“上:下:外”州际馆项目 U:L:O at Interstate Projects

U:L:O at Interstate Projects

by Nick Irvin

澳克兰画廊的 身心失调的瘾疾 为题的展览 州际馆下层空间View of psy•cho•so•mat•ic•ad•dict•in•sane.” Courtesy Interstate Projects.

 

View of “psy•cho•so•mat•ic•ad•dict•in•sane.” Courtesy Interstate Projects.

 

哈希米的有钢丝的装置 州际馆户外展项目View of Infinite Border. Courtesy Interstate Projects 芝加哥 女王思想 画廊的嘉德 玛德瑞提供的一些本田比赛摩托车的拆卸的组件 散落在一块油布上 州际馆上层空间View of Now Feel Bad. Courtesy Interstate Projects

 

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During the summer’s usual glut of group shows, it’s always refreshing when an art space treats the format less as a mandate and more as a generative opportunity. This summer, Interstate Projects is embracing this challenge. Run by gallerists Tom Weinrich and Jamie Sterns, the Bushwick gallery is currently in the middle of debuting “U:L:O,” an annual, six-week curatorial program inviting emerging artists and curators to organize concurrent group shows in three very different environments.
“U:L:O” is named for Interstate’s three spaces: the upper room, which is a roomy white cube; the lower space, comprising a comparatively unfinished basement; and outside, which is an open-air concrete courtyard. The program pairs a curator or curating group with each space.
“Interstate is unique for a younger gallery because it’s so large. We want to share that space with our peer group,” Jamie Sterns told A.i.A. According to Sterns, “U:L:O”‘s objective is to “create a convergence of what is happening ‘now’ within various art groups.” Its curators and artists come from around the country—a long-standing commitment of Interstate’s programming.
This year, “U:L:O” is occurring in two sessions. “U:L:O: Part I,” which closes July 13, is organized by artists who run (or have recently run) galleries outside of New York, and who work with “overlapping communities of artists with shared aesthetics and themes,” according to Sterns. Visitors first encounter Zachary Davis’s outdoor show “Infinite Border,” which features installations by Sol Hashemi, Sara Ludy and Cameron Rowland so discreetly woven into their courtyard environment that it’s hard to pin down exactly where they start and finish. According to Davis (formerly a curator of Appendix, a now-closed project space in Portland, Ore.), he “wanted works that could appear to mobilize the entire built environment around them, or, alternately, disappear. That it was the gallery’s entry and exit area too seemed to fit.” Passage, permeability, and disappearance do unify these works’ effects. Rowland’s contribution, a disconnected power conduit hanging high above Interstate’s entryway, is essentially camouflaged within the courtyard’s Bushwick brutalism; in a far corner, Ludy projects a video which, during the daylight of visiting hours, is so slightly visible that it seems a hallucinatory impression. Hashemi’s piece is the most concrete and elaborate of the three. It runs a wire along the far wall of the courtyard and through several situations: on one end, the wire dangles a container of coffee beans into a heat vent, in the middle it runs through a log slice propped up by metal armatures, and on the other end it is weighed down by some of the courtyard’s potted plants.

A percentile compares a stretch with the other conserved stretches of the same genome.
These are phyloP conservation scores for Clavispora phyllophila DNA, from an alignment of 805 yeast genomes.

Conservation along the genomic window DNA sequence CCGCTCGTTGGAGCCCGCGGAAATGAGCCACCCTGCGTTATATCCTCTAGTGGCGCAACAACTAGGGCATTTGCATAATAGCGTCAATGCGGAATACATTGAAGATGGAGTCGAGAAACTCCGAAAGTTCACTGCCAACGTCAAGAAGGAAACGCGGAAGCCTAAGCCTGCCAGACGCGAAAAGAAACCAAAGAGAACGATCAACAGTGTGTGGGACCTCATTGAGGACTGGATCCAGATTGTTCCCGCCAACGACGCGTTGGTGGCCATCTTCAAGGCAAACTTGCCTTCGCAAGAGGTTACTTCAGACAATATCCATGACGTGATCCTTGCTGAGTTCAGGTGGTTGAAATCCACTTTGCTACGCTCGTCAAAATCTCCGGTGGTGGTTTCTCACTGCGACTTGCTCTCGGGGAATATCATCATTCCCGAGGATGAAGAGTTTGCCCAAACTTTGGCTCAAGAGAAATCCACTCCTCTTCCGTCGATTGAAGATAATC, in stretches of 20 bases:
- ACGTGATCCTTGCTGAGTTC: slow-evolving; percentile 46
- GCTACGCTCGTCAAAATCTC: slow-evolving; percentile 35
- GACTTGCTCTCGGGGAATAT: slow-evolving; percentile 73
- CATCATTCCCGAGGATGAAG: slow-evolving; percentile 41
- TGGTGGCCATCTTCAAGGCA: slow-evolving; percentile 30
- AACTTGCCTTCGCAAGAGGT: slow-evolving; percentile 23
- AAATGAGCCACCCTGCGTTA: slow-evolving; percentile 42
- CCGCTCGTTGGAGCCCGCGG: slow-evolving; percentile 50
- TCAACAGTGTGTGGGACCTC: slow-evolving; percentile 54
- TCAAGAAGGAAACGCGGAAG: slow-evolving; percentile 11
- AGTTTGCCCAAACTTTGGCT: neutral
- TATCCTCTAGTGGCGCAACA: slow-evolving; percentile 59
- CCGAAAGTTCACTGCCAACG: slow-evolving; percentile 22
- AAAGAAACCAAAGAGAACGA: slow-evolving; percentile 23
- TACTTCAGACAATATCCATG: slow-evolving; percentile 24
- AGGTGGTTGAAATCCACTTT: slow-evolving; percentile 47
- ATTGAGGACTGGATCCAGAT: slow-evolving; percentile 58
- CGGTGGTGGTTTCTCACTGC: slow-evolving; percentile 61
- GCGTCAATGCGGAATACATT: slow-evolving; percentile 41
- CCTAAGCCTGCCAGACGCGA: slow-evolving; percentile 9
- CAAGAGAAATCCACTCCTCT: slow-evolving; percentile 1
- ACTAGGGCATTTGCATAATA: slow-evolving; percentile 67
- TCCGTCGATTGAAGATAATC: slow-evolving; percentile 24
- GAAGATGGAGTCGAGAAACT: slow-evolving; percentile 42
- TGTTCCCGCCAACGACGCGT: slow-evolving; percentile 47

Passing from the courtyard to the interior, in the upper space is “Now Feel Bad,” a much louder exhibition organized by Chicago gallery Queer Thoughts. Jared Madere contributes parts of a Suzuki racing motorcycle resting on a flower-strewn tarp, along with a refrigerator that, when opened, turns out to be full of acrid mold. Looming over the bike are two metallic prints by Darja Bajagić, which appropriate images from a pornography website. In one, a squinting, smiling woman looks down at the viewer, exposing her breasts. In the other, the same woman looks down with the same expression, pointing a plastic submachine gun at the viewer.